This study aimed to assess the changes in neonatal and infant mortality rates in Nigeria over the period 1990 to 2018 using Nigerian Demographic and Health Survey (NDHS) data, and assess their socio-demographic determinants using data from the most recent survey conducted in 2018. The infant mortality rate was 87 per 1000 live births in 1990, and this increased to 100 per 1000 live births in 2003 - an increase of around 15% over 13 years. Neonatal and infant mortality rates started to decline steadily thereafter and continued to do so until 2013. After 2013, neonatal morality rose slightly by the year 2018. Information for 27,465 infants under 1 year of age from the NDHS-2018 was analysed using bivariate and multivariate analysis and the Cox proportional hazard technique. In 2018, infant deaths decreased as wealth increased, and the incidence of infant deaths was greater among those of Islam religion than among those of other religions. A negative association was found between infant deaths and the size of a child at birth. Infant mortality was higher in rural than in urban areas, and was higher among male than female children. Both neonatal and infant death rates varied by region and were found to be highest in the North West region and lowest in the South region. An increasing trend was observed in neonatal mortality in the 5-year period from 2013 to 2018. Policy interventions should be focused on the poor classes, women with a birth interval of less than 2 years and those living in the North West region of the country.
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http://dx.doi.org/10.1017/S0021932020000619DOI Listing
November 2021

When COVID-19 will decline in India? Prediction by combination of recovery and case load rate.

Clin Epidemiol Glob Health 2021 Jan-Mar;9:17-20. Epub 2020 Jun 23.

Department of Public Health, Indian Institute of Health Management Research, Jaipur, India.

Background: The World Health Organization (WHO) declared COVID-19 as a pandemic on March 11, 2020. There is sudden need of statistical modeling due to onset of COVID-19 pandemic across the world. But health planning and policy requirements need the estimates of disease problem from clinical data.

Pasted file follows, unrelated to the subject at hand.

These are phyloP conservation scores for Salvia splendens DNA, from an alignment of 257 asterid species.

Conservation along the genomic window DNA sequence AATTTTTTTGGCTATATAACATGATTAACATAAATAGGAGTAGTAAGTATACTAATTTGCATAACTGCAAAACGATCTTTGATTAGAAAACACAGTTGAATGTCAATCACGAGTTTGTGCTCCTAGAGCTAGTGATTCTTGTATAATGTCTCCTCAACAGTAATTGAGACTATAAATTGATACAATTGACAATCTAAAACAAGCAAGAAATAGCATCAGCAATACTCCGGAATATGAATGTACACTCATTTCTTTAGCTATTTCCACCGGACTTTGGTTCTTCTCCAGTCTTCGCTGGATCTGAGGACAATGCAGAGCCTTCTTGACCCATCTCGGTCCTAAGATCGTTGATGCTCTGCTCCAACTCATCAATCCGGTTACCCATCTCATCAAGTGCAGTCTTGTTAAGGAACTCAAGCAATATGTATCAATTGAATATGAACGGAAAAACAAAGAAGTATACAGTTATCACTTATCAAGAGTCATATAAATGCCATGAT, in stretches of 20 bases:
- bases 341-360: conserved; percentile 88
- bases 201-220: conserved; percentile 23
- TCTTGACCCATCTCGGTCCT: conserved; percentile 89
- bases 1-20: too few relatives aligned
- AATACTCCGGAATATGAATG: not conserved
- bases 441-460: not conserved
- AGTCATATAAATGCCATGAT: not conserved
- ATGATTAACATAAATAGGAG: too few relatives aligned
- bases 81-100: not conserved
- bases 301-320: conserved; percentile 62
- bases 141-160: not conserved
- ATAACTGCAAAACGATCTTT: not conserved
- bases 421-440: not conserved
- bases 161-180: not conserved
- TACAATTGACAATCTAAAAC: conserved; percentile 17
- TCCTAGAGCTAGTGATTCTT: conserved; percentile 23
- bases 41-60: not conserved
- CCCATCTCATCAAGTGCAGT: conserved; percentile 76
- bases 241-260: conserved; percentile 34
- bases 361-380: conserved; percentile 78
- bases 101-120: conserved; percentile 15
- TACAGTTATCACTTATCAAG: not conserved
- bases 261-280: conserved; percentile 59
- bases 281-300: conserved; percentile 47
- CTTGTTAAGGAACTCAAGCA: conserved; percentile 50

Objective: The present study aimed to predict the declination of COVID-19 using recovery rate and case load rate on basis of available data from India.

Methods: The reported COVID-19 cases in the country were obtained from website (https://datahub.io/core/covid-19#resource-covid-19_zip/). The confirmed cases, recovered cases and deaths were used for estimating recovery rate, case load rate and death rate till June 04, 2020.

Results: A total of 216919 confirmed cases were reported nationwide in India on June 04, 2020. It is found that the recovery rate increased to 47.99% and case load rate decreased to 49.21%. Death rate is found to be very low 2.80%. Accordingly, coincidence of the difference of case load rate and recovery rate (delta) will reveal a declination in expected COVID-19 cases.

Conclusion: The epidemic in the country was mainly caused by the movement of people from various foreign countries to India. Lockdown as restricting the migration of population and decision taken by the government to quarantine the population may greatly reduce the risk of continued spread of the epidemic in India. This study predicts that when the case load rate gets lesser than recovery rate, there after COVID-19 patients would be started to decline.
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http://dx.doi.org/10.1016/j.cegh.2020.06.004DOI Listing
http://www.ncbi.nlm.nih.gov/pmc/articles/PMC7308770PMC
June 2020